Character assassination, a particularly repugnant political tactic, has been employed extensively throughout history. An extreme case in contemporary American history, McCarthyism, has since been condemned by the public and political circles, both Democrat and Republican. Slander,

distortion, fabrication and sophistry are the tools of the trade. Hitler’s propaganda minister, Joseph Goebbels, believed that the bigger the lie, the more convincing. Machiavellitaught that the ends justify the means. Both “principles” are applied in character assassination.

Paul Pillar’s “The MEK and the Bankrupt U.S. Policy on Iran” (The National Interest, Nov. 13), is the latest in a chain of attempts to denigrate the legitimacy of the main Iranian opposition movement, the Mujahedin-e Khalq (PMOI/MEK).

As to whether this litany of stale, utterly preposterous slander will achieve its goal is an entirely different matter. Hundreds of ad hominem attacks against the MEK by the Iranian regime and its propagandists have proven futile, as evidenced by the movement’s growing popularity and wherewithal in Iran, and its standing on the world stage, which leads us to conclude that Pillar’s diatribe does not have a snowball’s chance in hell.

Based on his own writing and public comments, Pillar is a fervent proponent of engaging with Tehran. Regardless of his motives, however, he has thrown a lifeline to the murderous mullahs, besieged by a determined population hell-bent on regime change, and jolted by a new direction in U.S. policy contrasting sharply with that of the previous administration.

Inside Iran, protests and strikes are ongoing since the December 2017 uprising. Pillar’s insistence that the MEK has virtually no support inside Iran is contradicted by the regime’s top brass. Not a day has gone by without Supreme Leader Ali Khamenei, or President Hassan Rouhani, or Revolutionary Guard commanders, or the heads of the Judiciary and Legislature, or Friday prayer leaders, or the state-run media denouncing the MEK’s effective role in organizing and directing the anti-regime movement.

Desperate to survive, Tehran has stepped up its war against the MEK on three fronts: targeting its network in Iran, waging terrorism abroad, and demonizing it in the media.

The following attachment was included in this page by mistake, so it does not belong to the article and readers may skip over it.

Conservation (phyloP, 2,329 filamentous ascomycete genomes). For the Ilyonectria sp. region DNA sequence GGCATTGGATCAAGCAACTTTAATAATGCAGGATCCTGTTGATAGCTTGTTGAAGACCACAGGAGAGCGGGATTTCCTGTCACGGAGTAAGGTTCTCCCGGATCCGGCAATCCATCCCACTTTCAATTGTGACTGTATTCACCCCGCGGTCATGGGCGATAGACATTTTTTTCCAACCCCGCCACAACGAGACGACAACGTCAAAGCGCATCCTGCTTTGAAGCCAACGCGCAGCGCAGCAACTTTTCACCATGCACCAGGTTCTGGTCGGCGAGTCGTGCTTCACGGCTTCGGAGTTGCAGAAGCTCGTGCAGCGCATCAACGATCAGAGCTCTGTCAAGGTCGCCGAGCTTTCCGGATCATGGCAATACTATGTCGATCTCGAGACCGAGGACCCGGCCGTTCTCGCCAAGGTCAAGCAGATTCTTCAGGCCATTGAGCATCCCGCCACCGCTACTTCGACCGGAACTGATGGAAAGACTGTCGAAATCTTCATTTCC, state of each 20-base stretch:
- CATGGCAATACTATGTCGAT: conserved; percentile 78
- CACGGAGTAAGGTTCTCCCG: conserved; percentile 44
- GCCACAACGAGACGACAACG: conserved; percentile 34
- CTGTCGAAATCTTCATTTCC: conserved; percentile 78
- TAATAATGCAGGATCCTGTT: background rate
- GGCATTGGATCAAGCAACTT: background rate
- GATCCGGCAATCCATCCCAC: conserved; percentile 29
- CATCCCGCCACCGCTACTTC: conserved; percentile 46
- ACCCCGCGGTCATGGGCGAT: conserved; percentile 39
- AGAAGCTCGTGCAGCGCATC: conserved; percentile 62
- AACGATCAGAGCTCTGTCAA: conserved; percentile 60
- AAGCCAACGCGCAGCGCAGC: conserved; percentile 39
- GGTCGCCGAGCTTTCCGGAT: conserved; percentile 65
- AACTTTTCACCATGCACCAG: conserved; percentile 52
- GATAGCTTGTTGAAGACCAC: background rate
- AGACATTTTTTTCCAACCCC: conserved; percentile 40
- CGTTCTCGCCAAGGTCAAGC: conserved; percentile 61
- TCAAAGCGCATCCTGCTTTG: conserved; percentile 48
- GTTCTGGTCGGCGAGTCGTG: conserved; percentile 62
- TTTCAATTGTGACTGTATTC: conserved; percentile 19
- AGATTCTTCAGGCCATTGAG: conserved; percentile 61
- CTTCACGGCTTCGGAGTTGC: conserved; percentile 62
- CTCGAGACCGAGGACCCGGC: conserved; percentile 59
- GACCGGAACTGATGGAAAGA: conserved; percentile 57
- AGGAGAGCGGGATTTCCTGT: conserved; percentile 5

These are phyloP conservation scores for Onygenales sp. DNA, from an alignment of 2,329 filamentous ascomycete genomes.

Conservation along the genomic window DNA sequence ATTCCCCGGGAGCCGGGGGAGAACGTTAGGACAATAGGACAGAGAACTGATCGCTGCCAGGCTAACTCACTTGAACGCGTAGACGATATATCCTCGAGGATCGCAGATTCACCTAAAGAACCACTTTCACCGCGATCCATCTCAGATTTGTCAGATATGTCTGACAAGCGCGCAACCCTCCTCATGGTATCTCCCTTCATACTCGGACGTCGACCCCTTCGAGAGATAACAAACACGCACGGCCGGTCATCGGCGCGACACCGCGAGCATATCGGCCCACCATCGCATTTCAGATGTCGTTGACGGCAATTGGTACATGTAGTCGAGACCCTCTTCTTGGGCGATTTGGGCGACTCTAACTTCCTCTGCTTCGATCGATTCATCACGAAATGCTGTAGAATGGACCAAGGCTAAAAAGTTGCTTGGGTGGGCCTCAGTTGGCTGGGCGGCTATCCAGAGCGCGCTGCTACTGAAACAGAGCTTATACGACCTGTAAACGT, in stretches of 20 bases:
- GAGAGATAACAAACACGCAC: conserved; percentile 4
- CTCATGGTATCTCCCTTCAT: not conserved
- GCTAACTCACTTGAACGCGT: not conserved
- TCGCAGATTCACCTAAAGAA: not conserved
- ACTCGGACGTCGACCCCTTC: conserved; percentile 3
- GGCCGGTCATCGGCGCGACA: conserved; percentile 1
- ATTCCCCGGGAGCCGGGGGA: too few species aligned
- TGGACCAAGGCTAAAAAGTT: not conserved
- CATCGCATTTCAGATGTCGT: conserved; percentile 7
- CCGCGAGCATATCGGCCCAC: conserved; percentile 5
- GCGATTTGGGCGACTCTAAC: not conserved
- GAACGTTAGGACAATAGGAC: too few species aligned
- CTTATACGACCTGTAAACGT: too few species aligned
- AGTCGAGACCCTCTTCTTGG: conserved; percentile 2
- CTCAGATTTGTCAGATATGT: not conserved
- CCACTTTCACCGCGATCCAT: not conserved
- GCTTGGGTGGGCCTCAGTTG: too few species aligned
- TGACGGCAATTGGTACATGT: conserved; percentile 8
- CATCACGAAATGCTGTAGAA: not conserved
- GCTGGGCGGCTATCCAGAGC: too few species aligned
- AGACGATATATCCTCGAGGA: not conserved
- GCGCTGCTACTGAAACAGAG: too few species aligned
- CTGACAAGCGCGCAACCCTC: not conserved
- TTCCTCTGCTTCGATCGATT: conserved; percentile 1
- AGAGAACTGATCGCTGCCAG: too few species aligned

The regime’s deadly crackdown, including the executions of dozens of protesters and the arrest of hundreds of MEK Resistance units, has proven ineffective in preventing young Iranians, especially women, from joining.

Which is why, despite their dire need to garner European support as they grapple with re-imposed U.S. sanctions, the mullahs launched a number of high-profile extraterritorial terrorist attacks against the MEK and its affiliates in Tirana, Albania, where thousands of the group’s members reside; in Paris, France, where the MEK’s parent coalition, the National Council of Resistance of Iran (NCRI) is headquartered; and in Washington, DC, where the NCRI has a Representative Office. Thankfully, the plots were foiled, and Tehran’s diplomat-terrorists arrested and/or expelled.

Having failed on both fronts, Tehran’s only recourse is mud-slinging. Former Iranian Intelligence Minister, Ali Fallahian, wanted by Interpol for his role in the 1992 assassination of four Kurdish dissidents in Berlin, said as much on state-run TV: “… We do not dispatch an intelligence officer, let’s say to Germany, the US or Russia, and there he would say, ‘well, I am from the Ministry of Intelligence, please provide me your information.’ (We would do it) under the cover of businessmen or journalists…”

I will not dignify the baseless allegations in Pillar’s piece, some of which border on vulgarity, by providing a point-by-point rebuttal. Over the years, dozens of independent and scholarly studies, relying on open sources and declassified documents, have provided crushing refutations, including those by the University of Baltimore, DLA Piper, the Iran Policy Committee, Akin Gump, Strauss Hauer & Feld and the House Subcommittee on Terrorism, Non-proliferation and Trade.

What I will say is that Pillar’s and other likeminded Tehran apologists’ contention that all those who politically support or are affiliated with the NCRI and MEK, as well as the Iranian people (120,000 of whose children fought and died for the noble ideals this movement espouses) are “unaware” and “herded… like sheep, with no will of their own, and obedient only to their leader,” is an insult to countless American and Europeanstatesmen, a large bipartisan group of Members of Congress, the movement’s highly educated activists and sympathizers, and the Iranian people.

The fact is that the mullahs view the NCRI and MEK as an existential threat, and that is the only explanation for their round-the-clock, expensive campaign of demonization. In the apt words of one of America’s founding fathers, John Adams, “Facts are stubborn things; and whatever may be our wishes, our inclinations, or the dictates of our passions, they cannot alter the state of facts and evidence.”

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